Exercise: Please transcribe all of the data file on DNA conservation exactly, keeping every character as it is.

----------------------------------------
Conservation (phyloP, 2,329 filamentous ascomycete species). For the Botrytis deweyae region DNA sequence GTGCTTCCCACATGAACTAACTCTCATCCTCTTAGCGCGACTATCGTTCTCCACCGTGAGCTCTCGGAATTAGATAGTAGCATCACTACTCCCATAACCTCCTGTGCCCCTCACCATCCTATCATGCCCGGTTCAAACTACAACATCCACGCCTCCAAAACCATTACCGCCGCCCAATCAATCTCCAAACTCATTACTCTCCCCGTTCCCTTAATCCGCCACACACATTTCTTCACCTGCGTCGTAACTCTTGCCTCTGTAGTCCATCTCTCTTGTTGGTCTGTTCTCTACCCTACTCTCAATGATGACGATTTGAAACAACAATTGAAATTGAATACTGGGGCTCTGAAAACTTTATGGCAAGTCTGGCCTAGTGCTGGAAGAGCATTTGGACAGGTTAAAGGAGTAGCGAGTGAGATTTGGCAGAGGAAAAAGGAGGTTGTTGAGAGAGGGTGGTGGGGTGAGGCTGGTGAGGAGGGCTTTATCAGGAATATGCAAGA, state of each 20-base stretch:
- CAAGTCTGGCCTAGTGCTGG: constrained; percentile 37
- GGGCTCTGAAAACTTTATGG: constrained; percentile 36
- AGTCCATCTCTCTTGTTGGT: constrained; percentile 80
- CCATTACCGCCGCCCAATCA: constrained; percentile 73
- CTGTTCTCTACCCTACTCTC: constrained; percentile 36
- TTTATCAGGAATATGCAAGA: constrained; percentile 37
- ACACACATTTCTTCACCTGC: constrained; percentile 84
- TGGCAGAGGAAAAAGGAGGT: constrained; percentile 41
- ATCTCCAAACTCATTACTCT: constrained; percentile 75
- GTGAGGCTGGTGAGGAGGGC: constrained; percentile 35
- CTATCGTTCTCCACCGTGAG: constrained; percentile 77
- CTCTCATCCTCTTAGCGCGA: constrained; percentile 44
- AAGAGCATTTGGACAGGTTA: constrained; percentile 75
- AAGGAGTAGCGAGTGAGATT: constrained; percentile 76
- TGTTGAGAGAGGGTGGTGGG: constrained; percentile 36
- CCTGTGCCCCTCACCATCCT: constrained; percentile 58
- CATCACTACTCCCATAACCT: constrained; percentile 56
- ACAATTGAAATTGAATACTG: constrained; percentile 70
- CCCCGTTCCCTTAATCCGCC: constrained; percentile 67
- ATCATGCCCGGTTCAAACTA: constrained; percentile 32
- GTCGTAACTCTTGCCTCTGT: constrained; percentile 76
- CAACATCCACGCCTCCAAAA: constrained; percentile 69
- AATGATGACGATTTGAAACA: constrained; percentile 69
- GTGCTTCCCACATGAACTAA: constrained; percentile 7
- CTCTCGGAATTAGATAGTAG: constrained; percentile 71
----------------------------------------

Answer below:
Conservation (phyloP, 2,329 filamentous ascomycete species). For the Botrytis deweyae region DNA sequence GTGCTTCCCACATGAACTAACTCTCATCCTCTTAGCGCGACTATCGTTCTCCACCGTGAGCTCTCGGAATTAGATAGTAGCATCACTACTCCCATAACCTCCTGTGCCCCTCACCATCCTATCATGCCCGGTTCAAACTACAACATCCACGCCTCCAAAACCATTACCGCCGCCCAATCAATCTCCAAACTCATTACTCTCCCCGTTCCCTTAATCCGCCACACACATTTCTTCACCTGCGTCGTAACTCTTGCCTCTGTAGTCCATCTCTCTTGTTGGTCTGTTCTCTACCCTACTCTCAATGATGACGATTTGAAACAACAATTGAAATTGAATACTGGGGCTCTGAAAACTTTATGGCAAGTCTGGCCTAGTGCTGGAAGAGCATTTGGACAGGTTAAAGGAGTAGCGAGTGAGATTTGGCAGAGGAAAAAGGAGGTTGTTGAGAGAGGGTGGTGGGGTGAGGCTGGTGAGGAGGGCTTTATCAGGAATATGCAAGA, state of each 20-base stretch:
- CAAGTCTGGCCTAGTGCTGG: constrained; percentile 37
- GGGCTCTGAAAACTTTATGG: constrained; percentile 36
- AGTCCATCTCTCTTGTTGGT: constrained; percentile 80
- CCATTACCGCCGCCCAATCA: constrained; percentile 73
- CTGTTCTCTACCCTACTCTC: constrained; percentile 36
- TTTATCAGGAATATGCAAGA: constrained; percentile 37
- ACACACATTTCTTCACCTGC: constrained; percentile 84
- TGGCAGAGGAAAAAGGAGGT: constrained; percentile 41
- ATCTCCAAACTCATTACTCT: constrained; percentile 75
- GTGAGGCTGGTGAGGAGGGC: constrained; percentile 35
- CTATCGTTCTCCACCGTGAG: constrained; percentile 77
- CTCTCATCCTCTTAGCGCGA: constrained; percentile 44
- AAGAGCATTTGGACAGGTTA: constrained; percentile 75
- AAGGAGTAGCGAGTGAGATT: constrained; percentile 76
- TGTTGAGAGAGGGTGGTGGG: constrained; percentile 36
- CCTGTGCCCCTCACCATCCT: constrained; percentile 58
- CATCACTACTCCCATAACCT: constrained; percentile 56
- ACAATTGAAATTGAATACTG: constrained; percentile 70
- CCCCGTTCCCTTAATCCGCC: constrained; percentile 67
- ATCATGCCCGGTTCAAACTA: constrained; percentile 32
- GTCGTAACTCTTGCCTCTGT: constrained; percentile 76
- CAACATCCACGCCTCCAAAA: constrained; percentile 69
- AATGATGACGATTTGAAACA: constrained; percentile 69
- GTGCTTCCCACATGAACTAA: constrained; percentile 7
- CTCTCGGAATTAGATAGTAG: constrained; percentile 71